Going within can be a big confidence booster and people who practice meditation have reported an increase in their feelings of well-being, confidence, and self-worth. One of the reasons for this is that meditation allows us the opportunity to release the tight grip we have on attachment. We begin to allow our thoughts to float in and float out without judgement. This is particularly helpful when we are flooded with negative thoughts. By spending time developing a meditation practice we will learn to objectively observe our negative thoughts rather than allow them to take root and bring us down.

8. Know your stuff

You’ve heard the saying “knowledge is power” well I say knowledge is confidence. When we are in a situation and we feel comfortable that we know what we’re talking about, we feel confident. Confident in ourselves and confident in our abilities. Have you ever been in a situation where you knew all the answers and you still felt worried? No!

Do your best to know your stuff and confidence will be there for you. If you are prepping for a business event, make sure you feel comfortable speaking on your topic. The same goes for a social situation, if your confidence wanes when you can’t think of something to say, be sure you brush up on some recent news or have a few interesting stories to share. You will be calm and ready to go if you feel confident in your abilities.

Millette Jones is the founder and CEO of Cast Global Media. She is a consultant, podcaster, and speaker. She helps entrepreneurs and businesses build trust, increase visibility, and drive brand awareness through podcasts and other digital media.

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The Imbalanced Problem with Work/Life Balance

Balancing is for your checkbook, gymnastics, and nutrition; not for your people’s work/life ratio.



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Balance…it requires an equal distribution of value between two or more subjects to maintain steady composure and equitable proportionality. (more…)

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How to Find the Courage to Start New

Change is scary, but it’s a normal part of life.



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It’s 2023, a new year, new you, right? But how do we start over? How do we make the changes in our lives that we crave so much to see?  (more…)

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Failing is More Important Than Succeeding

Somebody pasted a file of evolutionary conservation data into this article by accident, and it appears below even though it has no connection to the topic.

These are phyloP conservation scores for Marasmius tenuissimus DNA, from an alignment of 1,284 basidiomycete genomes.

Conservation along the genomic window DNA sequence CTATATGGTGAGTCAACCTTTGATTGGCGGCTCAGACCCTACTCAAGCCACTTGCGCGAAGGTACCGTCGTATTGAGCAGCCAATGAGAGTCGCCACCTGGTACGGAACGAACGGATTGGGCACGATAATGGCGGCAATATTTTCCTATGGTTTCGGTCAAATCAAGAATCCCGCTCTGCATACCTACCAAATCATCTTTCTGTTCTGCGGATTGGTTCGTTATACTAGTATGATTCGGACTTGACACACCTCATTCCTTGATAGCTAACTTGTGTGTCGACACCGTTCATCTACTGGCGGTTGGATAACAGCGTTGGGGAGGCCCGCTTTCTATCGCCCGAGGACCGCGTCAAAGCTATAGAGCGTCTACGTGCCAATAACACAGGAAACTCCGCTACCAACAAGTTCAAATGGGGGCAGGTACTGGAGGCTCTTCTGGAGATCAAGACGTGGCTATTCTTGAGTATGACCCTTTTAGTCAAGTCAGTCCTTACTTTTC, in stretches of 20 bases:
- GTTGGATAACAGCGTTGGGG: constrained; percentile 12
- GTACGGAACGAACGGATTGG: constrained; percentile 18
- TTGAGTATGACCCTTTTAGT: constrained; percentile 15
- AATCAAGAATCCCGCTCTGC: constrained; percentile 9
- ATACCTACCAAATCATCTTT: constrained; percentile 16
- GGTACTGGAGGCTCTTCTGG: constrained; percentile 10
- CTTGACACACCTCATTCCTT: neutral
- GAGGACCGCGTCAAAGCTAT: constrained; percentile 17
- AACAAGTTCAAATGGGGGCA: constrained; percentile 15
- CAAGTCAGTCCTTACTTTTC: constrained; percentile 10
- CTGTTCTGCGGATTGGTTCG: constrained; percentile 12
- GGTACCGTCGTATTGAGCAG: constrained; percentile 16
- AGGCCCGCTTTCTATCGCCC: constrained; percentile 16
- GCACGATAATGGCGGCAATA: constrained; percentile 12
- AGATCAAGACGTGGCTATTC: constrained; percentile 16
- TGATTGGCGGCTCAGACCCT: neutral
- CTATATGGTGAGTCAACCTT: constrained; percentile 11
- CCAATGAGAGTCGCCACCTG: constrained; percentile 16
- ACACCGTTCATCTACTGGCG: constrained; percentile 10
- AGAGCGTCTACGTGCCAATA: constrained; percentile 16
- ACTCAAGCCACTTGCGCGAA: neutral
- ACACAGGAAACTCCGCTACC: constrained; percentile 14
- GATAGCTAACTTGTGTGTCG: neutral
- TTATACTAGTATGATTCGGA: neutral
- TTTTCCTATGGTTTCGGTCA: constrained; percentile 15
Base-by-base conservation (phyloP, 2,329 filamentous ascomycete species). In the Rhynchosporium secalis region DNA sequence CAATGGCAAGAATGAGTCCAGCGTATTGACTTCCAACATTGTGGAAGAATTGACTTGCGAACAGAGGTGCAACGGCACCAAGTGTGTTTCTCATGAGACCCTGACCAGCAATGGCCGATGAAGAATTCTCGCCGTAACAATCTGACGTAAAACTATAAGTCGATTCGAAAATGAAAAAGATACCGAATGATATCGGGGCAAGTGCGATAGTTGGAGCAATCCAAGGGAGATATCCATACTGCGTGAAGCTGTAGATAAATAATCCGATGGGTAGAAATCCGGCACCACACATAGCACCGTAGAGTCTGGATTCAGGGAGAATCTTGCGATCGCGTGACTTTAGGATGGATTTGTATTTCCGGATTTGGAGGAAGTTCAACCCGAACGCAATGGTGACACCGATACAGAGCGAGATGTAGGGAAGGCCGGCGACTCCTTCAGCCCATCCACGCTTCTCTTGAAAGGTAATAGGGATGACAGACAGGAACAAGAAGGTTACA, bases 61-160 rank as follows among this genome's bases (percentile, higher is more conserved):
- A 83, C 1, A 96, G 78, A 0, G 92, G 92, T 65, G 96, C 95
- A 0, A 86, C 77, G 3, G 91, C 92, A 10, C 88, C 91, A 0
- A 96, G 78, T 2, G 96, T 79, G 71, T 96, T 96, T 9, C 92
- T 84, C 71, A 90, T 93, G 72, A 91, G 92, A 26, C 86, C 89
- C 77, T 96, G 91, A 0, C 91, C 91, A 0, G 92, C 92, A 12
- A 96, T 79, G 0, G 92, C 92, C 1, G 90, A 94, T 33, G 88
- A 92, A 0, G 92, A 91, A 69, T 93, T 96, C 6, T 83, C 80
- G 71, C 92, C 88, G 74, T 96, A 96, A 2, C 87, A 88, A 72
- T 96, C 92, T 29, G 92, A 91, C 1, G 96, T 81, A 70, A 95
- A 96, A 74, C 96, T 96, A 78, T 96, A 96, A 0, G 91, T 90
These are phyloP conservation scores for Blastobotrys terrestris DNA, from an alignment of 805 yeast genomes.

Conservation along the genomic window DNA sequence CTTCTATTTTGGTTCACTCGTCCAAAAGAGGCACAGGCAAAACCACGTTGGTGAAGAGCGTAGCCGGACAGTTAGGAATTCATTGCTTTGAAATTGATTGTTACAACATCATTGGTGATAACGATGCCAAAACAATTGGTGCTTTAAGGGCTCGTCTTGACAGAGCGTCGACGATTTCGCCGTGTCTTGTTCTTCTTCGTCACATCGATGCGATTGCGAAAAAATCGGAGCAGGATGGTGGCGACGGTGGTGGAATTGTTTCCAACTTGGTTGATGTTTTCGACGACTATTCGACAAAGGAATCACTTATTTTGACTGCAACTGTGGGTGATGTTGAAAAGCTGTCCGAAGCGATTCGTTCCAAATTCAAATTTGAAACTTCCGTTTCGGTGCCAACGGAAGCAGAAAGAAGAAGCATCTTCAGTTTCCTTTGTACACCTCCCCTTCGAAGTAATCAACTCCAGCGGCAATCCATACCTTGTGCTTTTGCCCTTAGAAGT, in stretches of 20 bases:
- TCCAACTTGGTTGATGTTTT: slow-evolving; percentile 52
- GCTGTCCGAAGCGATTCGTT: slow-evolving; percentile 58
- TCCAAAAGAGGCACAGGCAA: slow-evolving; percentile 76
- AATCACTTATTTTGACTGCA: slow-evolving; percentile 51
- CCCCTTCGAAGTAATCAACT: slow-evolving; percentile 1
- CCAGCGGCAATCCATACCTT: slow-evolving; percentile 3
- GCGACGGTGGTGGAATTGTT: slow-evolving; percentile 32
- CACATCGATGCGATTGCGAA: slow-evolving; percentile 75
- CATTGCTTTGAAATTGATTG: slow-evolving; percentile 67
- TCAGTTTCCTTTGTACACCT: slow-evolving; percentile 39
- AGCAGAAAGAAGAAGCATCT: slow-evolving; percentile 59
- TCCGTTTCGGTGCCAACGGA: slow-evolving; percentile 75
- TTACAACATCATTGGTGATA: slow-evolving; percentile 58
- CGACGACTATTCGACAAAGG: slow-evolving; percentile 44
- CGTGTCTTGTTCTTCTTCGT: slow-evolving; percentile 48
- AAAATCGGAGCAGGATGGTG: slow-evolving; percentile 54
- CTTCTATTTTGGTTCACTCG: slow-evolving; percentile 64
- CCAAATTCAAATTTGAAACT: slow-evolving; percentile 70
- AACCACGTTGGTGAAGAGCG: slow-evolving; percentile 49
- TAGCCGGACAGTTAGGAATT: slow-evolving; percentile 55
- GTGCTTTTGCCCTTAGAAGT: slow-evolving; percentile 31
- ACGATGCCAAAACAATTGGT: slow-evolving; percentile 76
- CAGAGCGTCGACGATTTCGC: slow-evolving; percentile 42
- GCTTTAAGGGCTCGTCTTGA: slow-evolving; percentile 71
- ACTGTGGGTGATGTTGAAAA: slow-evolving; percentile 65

Failure is an integral part of life as life is incomplete without failures.



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People often consider failure a stigma.  Society often doesn’t respect the people who failed and avoids and criticizes their actions. Failure is an integral part of life as life is incomplete without failures. Not to have endeavored is worse than failing in life as at some stage of your life you regret not having tried in your life.  (more…)

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5 Indicators of Unresolved Attachment Trauma



Emotional Attachment Trauma

Trauma caused during specific stages of a child’s development, known as attachment trauma, can have lasting effects on a person’s sense of safety, security, predictability, and trust. This type of trauma is often the result of abuse, neglect, or inconsistent care from a primary caregiver.

Individuals who have not fully processed attachment trauma may display similar patterns of behavior and physical or psychological symptoms that negatively impact their adult lives, including the choices they make in relationships and business.

Unfortunately, many people may not even be aware that they are struggling with trauma. Research estimates that 6% of the population will experience PTSD in their lifetime, with a majority of males and females having experienced significant trauma.

Unresolved attachment trauma can significantly impair the overall quality of a person’s life, including their ability to form healthy relationships and make positive choices for themselves. One well-known effect of unhealed attachment trauma is the compulsion to repeat past wounds by unconsciously selecting romantic partners who trigger their developmental trauma.

However, there are other less recognized but equally detrimental signs of unprocessed developmental trauma.


Five possible indications of unresolved attachment trauma are:


1.  Unconscious Sabotage

Self-sabotage is a common pattern among individuals with unprocessed attachment trauma. This cycle often begins with hurting others, which is then followed by hurting oneself. It is also common for those with attachment trauma to have heightened emotional sensitivity, which can trigger this cycle.

This pattern can manifest in lashing out, shutting down, or impulsive behavior that leads to feelings of guilt, shame, and self-loathing.

Many people with attachment trauma are not aware of their wounds and operate on survival mode, unconsciously testing or challenging the emotional investment of those around them, and pushing them away out of self-preservation and fear of abandonment.